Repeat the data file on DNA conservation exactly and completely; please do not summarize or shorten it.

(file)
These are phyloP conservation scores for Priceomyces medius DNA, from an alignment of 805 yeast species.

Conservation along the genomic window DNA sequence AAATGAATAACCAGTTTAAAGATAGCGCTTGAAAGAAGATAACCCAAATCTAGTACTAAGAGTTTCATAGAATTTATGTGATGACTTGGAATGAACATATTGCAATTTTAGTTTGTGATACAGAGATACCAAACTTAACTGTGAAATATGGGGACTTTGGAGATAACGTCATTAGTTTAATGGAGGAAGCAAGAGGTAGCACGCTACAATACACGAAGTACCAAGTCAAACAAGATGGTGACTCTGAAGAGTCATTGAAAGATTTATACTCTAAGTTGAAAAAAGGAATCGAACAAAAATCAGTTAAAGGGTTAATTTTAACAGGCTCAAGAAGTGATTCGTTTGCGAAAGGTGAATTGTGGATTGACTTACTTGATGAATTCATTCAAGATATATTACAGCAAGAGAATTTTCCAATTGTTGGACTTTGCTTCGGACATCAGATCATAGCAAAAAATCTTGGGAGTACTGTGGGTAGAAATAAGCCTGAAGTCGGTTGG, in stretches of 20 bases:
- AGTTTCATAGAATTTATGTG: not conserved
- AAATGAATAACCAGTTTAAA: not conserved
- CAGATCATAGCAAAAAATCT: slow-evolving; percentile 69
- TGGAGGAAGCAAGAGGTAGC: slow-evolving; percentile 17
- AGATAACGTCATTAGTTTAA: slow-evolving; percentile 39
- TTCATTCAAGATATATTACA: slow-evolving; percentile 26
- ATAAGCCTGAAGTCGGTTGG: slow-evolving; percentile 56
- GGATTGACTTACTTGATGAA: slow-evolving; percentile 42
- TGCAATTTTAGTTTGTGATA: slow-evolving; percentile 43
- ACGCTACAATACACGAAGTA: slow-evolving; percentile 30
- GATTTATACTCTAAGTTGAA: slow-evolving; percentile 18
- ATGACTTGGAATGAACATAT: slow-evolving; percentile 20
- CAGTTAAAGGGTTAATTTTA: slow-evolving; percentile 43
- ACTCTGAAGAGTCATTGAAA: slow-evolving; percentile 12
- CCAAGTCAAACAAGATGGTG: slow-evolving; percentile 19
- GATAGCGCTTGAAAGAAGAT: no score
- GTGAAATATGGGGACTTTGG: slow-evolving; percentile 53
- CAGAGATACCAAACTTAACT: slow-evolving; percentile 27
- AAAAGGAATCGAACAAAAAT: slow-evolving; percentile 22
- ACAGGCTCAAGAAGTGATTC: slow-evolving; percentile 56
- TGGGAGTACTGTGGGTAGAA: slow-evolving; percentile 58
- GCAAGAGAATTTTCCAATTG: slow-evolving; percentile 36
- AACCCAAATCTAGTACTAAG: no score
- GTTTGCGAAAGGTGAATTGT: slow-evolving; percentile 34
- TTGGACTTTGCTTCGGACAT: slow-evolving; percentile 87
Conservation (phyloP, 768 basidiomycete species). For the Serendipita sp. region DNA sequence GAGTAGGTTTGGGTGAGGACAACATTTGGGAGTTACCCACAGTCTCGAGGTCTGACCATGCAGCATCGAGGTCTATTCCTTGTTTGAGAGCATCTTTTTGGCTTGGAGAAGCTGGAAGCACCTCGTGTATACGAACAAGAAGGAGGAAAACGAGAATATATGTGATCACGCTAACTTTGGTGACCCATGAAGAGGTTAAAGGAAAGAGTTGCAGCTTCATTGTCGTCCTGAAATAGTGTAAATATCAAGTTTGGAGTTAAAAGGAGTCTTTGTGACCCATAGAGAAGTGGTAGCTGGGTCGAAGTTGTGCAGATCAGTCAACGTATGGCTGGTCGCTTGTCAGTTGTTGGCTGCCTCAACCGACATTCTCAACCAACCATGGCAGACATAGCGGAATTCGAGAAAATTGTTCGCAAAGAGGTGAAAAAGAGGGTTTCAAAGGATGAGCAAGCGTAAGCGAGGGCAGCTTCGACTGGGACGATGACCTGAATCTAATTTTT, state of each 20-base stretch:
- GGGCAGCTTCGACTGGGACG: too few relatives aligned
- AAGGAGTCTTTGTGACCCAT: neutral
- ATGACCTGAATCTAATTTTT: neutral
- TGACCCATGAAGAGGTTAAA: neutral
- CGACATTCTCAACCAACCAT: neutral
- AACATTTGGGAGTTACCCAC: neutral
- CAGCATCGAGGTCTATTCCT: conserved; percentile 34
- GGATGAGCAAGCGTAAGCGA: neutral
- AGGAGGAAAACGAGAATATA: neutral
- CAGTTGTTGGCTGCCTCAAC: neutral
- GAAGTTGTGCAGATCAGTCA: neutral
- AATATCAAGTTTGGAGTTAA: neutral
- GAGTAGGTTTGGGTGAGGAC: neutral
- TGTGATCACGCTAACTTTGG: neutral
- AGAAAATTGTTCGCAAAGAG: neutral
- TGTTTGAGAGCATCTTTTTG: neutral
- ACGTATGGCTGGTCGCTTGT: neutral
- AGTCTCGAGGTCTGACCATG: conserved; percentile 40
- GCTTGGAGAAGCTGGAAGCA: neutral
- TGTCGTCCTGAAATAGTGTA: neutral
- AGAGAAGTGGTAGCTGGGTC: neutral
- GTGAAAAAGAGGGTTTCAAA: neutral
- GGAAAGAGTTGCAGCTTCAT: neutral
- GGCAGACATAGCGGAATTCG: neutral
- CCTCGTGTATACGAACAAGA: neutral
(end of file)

These are phyloP conservation scores for Priceomyces medius DNA, from an alignment of 805 yeast species.

Conservation along the genomic window DNA sequence AAATGAATAACCAGTTTAAAGATAGCGCTTGAAAGAAGATAACCCAAATCTAGTACTAAGAGTTTCATAGAATTTATGTGATGACTTGGAATGAACATATTGCAATTTTAGTTTGTGATACAGAGATACCAAACTTAACTGTGAAATATGGGGACTTTGGAGATAACGTCATTAGTTTAATGGAGGAAGCAAGAGGTAGCACGCTACAATACACGAAGTACCAAGTCAAACAAGATGGTGACTCTGAAGAGTCATTGAAAGATTTATACTCTAAGTTGAAAAAAGGAATCGAACAAAAATCAGTTAAAGGGTTAATTTTAACAGGCTCAAGAAGTGATTCGTTTGCGAAAGGTGAATTGTGGATTGACTTACTTGATGAATTCATTCAAGATATATTACAGCAAGAGAATTTTCCAATTGTTGGACTTTGCTTCGGACATCAGATCATAGCAAAAAATCTTGGGAGTACTGTGGGTAGAAATAAGCCTGAAGTCGGTTGG, in stretches of 20 bases:
- AGTTTCATAGAATTTATGTG: not conserved
- AAATGAATAACCAGTTTAAA: not conserved
- CAGATCATAGCAAAAAATCT: slow-evolving; percentile 69
- TGGAGGAAGCAAGAGGTAGC: slow-evolving; percentile 17
- AGATAACGTCATTAGTTTAA: slow-evolving; percentile 39
- TTCATTCAAGATATATTACA: slow-evolving; percentile 26
- ATAAGCCTGAAGTCGGTTGG: slow-evolving; percentile 56
- GGATTGACTTACTTGATGAA: slow-evolving; percentile 42
- TGCAATTTTAGTTTGTGATA: slow-evolving; percentile 43
- ACGCTACAATACACGAAGTA: slow-evolving; percentile 30
- GATTTATACTCTAAGTTGAA: slow-evolving; percentile 18
- ATGACTTGGAATGAACATAT: slow-evolving; percentile 20
- CAGTTAAAGGGTTAATTTTA: slow-evolving; percentile 43
- ACTCTGAAGAGTCATTGAAA: slow-evolving; percentile 12
- CCAAGTCAAACAAGATGGTG: slow-evolving; percentile 19
- GATAGCGCTTGAAAGAAGAT: no score
- GTGAAATATGGGGACTTTGG: slow-evolving; percentile 53
- CAGAGATACCAAACTTAACT: slow-evolving; percentile 27
- AAAAGGAATCGAACAAAAAT: slow-evolving; percentile 22
- ACAGGCTCAAGAAGTGATTC: slow-evolving; percentile 56
- TGGGAGTACTGTGGGTAGAA: slow-evolving; percentile 58
- GCAAGAGAATTTTCCAATTG: slow-evolving; percentile 36
- AACCCAAATCTAGTACTAAG: no score
- GTTTGCGAAAGGTGAATTGT: slow-evolving; percentile 34
- TTGGACTTTGCTTCGGACAT: slow-evolving; percentile 87
Conservation (phyloP, 768 basidiomycete species). For the Serendipita sp. region DNA sequence GAGTAGGTTTGGGTGAGGACAACATTTGGGAGTTACCCACAGTCTCGAGGTCTGACCATGCAGCATCGAGGTCTATTCCTTGTTTGAGAGCATCTTTTTGGCTTGGAGAAGCTGGAAGCACCTCGTGTATACGAACAAGAAGGAGGAAAACGAGAATATATGTGATCACGCTAACTTTGGTGACCCATGAAGAGGTTAAAGGAAAGAGTTGCAGCTTCATTGTCGTCCTGAAATAGTGTAAATATCAAGTTTGGAGTTAAAAGGAGTCTTTGTGACCCATAGAGAAGTGGTAGCTGGGTCGAAGTTGTGCAGATCAGTCAACGTATGGCTGGTCGCTTGTCAGTTGTTGGCTGCCTCAACCGACATTCTCAACCAACCATGGCAGACATAGCGGAATTCGAGAAAATTGTTCGCAAAGAGGTGAAAAAGAGGGTTTCAAAGGATGAGCAAGCGTAAGCGAGGGCAGCTTCGACTGGGACGATGACCTGAATCTAATTTTT, state of each 20-base stretch:
- GGGCAGCTTCGACTGGGACG: too few relatives aligned
- AAGGAGTCTTTGTGACCCAT: neutral
- ATGACCTGAATCTAATTTTT: neutral
- TGACCCATGAAGAGGTTAAA: neutral
- CGACATTCTCAACCAACCAT: neutral
- AACATTTGGGAGTTACCCAC: neutral
- CAGCATCGAGGTCTATTCCT: conserved; percentile 34
- GGATGAGCAAGCGTAAGCGA: neutral
- AGGAGGAAAACGAGAATATA: neutral
- CAGTTGTTGGCTGCCTCAAC: neutral
- GAAGTTGTGCAGATCAGTCA: neutral
- AATATCAAGTTTGGAGTTAA: neutral
- GAGTAGGTTTGGGTGAGGAC: neutral
- TGTGATCACGCTAACTTTGG: neutral
- AGAAAATTGTTCGCAAAGAG: neutral
- TGTTTGAGAGCATCTTTTTG: neutral
- ACGTATGGCTGGTCGCTTGT: neutral
- AGTCTCGAGGTCTGACCATG: conserved; percentile 40
- GCTTGGAGAAGCTGGAAGCA: neutral
- TGTCGTCCTGAAATAGTGTA: neutral
- AGAGAAGTGGTAGCTGGGTC: neutral
- GTGAAAAAGAGGGTTTCAAA: neutral
- GGAAAGAGTTGCAGCTTCAT: neutral
- GGCAGACATAGCGGAATTCG: neutral
- CCTCGTGTATACGAACAAGA: neutral